November 17, 2017

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Tech Tips to Encourage Reluctant Readers

“When teachers use digital texts, they are able to design instruction to promote higher levels of engagement,” says Valerie Harlow Shinas, director of the language and literacy division at Lesley University in Cambridge, MA. “Ereaders and other digital text also give more choice, and choice is critical for our reluctant readers.”

Shinas, along with media specialist K.C. Boyd, joined author and elementary school principal L. Robert Furman in a one-hour webcast “Using Technology to Engage the Reluctant Reader” on February 17. The presentation yielded multiple options for educators to encourage reading among students.

K.C. Boyd

K.C. Boyd

Boyd, for example, has had success engaging students with animation creator apps. She highlighted AMV, a site that allows students to create anime music videos, building new story lines—making them authors as well as readers. She also mentioned her use of Nooks with students, which allows them to look up vocabulary words privately so their friends didn’t know if they couldn’t grasp the meaning of a word or not. Boyd also recommended Animation Creator and street lit resources.

“If you work with teenagers, you know they don’t like to be embarrassed,” says the lead library media specialist at East St. Louis (IL) Senior High School, and a Library Journal Mover and Shaker.

And it’s important to inform your administration about what you’re doing. Boyd produces a monthly one-page report for her principal, including circulation statistics, images from the library, and anything she believes would enhance her work—such as items she could buy quickly if a budget surplus became available to her.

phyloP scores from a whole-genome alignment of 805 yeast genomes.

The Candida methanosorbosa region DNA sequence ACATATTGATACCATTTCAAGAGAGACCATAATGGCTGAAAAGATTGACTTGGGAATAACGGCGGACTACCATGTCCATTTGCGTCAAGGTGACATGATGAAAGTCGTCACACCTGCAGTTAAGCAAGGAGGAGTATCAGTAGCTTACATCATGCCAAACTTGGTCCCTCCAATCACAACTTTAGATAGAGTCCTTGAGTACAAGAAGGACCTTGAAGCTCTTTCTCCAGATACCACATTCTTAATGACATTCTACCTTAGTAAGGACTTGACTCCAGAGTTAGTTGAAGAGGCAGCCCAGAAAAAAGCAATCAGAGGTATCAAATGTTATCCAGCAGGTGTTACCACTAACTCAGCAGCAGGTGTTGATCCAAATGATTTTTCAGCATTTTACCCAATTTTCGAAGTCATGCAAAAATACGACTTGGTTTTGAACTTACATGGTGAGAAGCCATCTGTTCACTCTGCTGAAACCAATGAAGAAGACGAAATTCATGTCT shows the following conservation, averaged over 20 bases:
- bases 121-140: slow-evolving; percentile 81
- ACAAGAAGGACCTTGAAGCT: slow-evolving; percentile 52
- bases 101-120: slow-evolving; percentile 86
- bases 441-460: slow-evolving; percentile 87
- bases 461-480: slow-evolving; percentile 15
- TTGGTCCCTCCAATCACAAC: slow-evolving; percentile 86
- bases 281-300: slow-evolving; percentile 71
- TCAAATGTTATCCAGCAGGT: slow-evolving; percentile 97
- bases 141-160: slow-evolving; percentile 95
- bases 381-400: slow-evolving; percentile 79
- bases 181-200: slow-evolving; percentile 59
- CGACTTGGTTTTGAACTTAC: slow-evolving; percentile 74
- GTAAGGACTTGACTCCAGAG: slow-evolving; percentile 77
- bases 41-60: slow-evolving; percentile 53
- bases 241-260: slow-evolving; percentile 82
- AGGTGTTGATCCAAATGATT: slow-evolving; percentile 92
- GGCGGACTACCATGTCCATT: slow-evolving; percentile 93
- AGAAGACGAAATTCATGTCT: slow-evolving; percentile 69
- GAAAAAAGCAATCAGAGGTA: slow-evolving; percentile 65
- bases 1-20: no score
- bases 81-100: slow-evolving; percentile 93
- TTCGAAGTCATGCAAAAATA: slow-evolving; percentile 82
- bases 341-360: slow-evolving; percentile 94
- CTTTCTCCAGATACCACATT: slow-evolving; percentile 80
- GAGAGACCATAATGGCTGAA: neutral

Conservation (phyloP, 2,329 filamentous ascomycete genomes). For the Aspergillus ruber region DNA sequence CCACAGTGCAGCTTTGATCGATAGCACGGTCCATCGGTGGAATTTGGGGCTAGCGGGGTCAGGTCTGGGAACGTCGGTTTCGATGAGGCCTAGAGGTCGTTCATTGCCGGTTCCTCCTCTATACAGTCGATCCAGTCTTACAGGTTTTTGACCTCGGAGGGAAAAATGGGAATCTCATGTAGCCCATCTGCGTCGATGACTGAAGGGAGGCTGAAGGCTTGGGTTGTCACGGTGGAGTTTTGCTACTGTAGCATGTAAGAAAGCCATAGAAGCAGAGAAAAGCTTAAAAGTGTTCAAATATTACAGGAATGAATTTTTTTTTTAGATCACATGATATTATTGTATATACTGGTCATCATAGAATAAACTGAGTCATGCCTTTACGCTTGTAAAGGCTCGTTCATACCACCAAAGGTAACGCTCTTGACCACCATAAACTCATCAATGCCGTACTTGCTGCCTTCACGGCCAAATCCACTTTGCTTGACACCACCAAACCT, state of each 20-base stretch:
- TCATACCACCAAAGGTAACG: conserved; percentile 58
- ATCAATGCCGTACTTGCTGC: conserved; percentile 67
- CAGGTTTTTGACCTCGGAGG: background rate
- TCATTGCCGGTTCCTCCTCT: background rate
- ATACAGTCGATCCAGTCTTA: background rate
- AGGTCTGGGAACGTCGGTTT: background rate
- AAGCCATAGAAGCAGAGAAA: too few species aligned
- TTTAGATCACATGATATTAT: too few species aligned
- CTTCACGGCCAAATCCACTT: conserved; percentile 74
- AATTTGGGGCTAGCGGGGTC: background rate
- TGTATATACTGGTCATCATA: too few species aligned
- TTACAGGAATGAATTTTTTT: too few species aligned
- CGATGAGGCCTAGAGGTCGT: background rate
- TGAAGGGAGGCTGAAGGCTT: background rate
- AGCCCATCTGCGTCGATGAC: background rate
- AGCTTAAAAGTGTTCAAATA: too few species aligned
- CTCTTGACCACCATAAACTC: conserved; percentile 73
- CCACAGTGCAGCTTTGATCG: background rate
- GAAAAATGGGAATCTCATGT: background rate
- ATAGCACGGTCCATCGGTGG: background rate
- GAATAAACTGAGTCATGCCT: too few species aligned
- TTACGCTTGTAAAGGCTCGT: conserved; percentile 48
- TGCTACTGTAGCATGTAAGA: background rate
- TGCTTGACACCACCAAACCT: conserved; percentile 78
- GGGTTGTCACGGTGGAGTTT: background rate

“I truly believe when you’re going to implement a new practice, you need to have supporting research to present to the administration,” says Boyd. “You need buy-in.”

Free Digital Tools

You also don’t have to spend a lot of money to start, says Shinas, who noted several favorite sites that offer free children’s books, stories, and other content that can engage students at their interest level, from the International Children’s Digital Library to National Geographic Kids. She also highlighted Newsela, an online news site for grades 2–12. Another favorite is Inanimate Alice, a multimedia episodic story that weaves audio, visual, animation, photography—and text—to take students on a journey with the protagonist, Alice.

From Inanimate Alice

From Inanimate Alice

“Apps are a terrific way to put digital texts in the hands of children,” says Shinas. “It allows them to be creators, consumers, and producers and also collaborate with their peers.”

But modeling the joy of reading is just as important, according to Furman. If a child sees the adults around them enjoying a wonderful book, magazine or text, they may want to engage as well, and this can make them readers for life, he says.

“It is conceivable a student may not have seen an adult reading for pleasure, yet we ask why we can’t get kids to read,” says the principal of South Park (PA) Elementary School, and author of Technology, Reading & Digital Literacy: Strategies to Engage the Reluctant Reader (ISTE, 2015). “Maybe this is something we need to prioritize.”

Furman also offered strategies for using Goodreads and ePals, a global collaboration site.

The archive of the webcast is now available.

Lauren Barack About Lauren Barack

School Library Journal contributing editor Lauren Barack writes about the connection between media and education, business, and technology. A recipient of the Loeb Award for online journalism, she can be found at www.laurenbarack.com.

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